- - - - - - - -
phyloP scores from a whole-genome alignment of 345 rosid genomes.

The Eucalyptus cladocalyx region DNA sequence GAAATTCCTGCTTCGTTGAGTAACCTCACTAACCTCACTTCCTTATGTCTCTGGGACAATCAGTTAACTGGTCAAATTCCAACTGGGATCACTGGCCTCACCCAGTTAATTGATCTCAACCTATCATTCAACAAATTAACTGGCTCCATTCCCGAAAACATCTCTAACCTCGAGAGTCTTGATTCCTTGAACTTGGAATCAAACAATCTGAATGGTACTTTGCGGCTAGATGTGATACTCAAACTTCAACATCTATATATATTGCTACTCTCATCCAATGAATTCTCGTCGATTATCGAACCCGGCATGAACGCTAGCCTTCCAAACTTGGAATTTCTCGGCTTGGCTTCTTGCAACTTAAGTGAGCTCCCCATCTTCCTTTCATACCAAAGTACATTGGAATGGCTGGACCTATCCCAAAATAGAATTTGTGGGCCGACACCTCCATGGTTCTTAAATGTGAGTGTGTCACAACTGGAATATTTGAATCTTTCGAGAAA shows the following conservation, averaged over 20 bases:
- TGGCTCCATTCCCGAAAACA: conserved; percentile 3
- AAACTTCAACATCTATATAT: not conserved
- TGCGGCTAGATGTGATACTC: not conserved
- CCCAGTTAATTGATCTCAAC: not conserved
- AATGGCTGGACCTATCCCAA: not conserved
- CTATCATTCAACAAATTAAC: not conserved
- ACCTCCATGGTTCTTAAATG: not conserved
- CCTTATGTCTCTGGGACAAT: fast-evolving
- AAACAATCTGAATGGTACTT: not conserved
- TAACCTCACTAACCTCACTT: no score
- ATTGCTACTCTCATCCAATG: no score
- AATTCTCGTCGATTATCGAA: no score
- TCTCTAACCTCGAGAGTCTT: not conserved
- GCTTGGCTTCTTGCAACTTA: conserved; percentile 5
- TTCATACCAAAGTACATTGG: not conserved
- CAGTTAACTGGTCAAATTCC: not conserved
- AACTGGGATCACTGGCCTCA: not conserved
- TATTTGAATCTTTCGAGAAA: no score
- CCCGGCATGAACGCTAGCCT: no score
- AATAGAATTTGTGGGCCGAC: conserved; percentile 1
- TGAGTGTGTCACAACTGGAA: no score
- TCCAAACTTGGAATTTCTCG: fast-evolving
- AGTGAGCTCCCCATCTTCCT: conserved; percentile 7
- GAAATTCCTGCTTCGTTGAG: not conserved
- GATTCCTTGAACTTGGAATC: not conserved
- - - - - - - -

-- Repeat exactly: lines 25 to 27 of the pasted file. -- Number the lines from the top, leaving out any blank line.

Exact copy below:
- AGTGAGCTCCCCATCTTCCT: conserved; percentile 7
- GAAATTCCTGCTTCGTTGAG: not conserved
- GATTCCTTGAACTTGGAATC: not conserved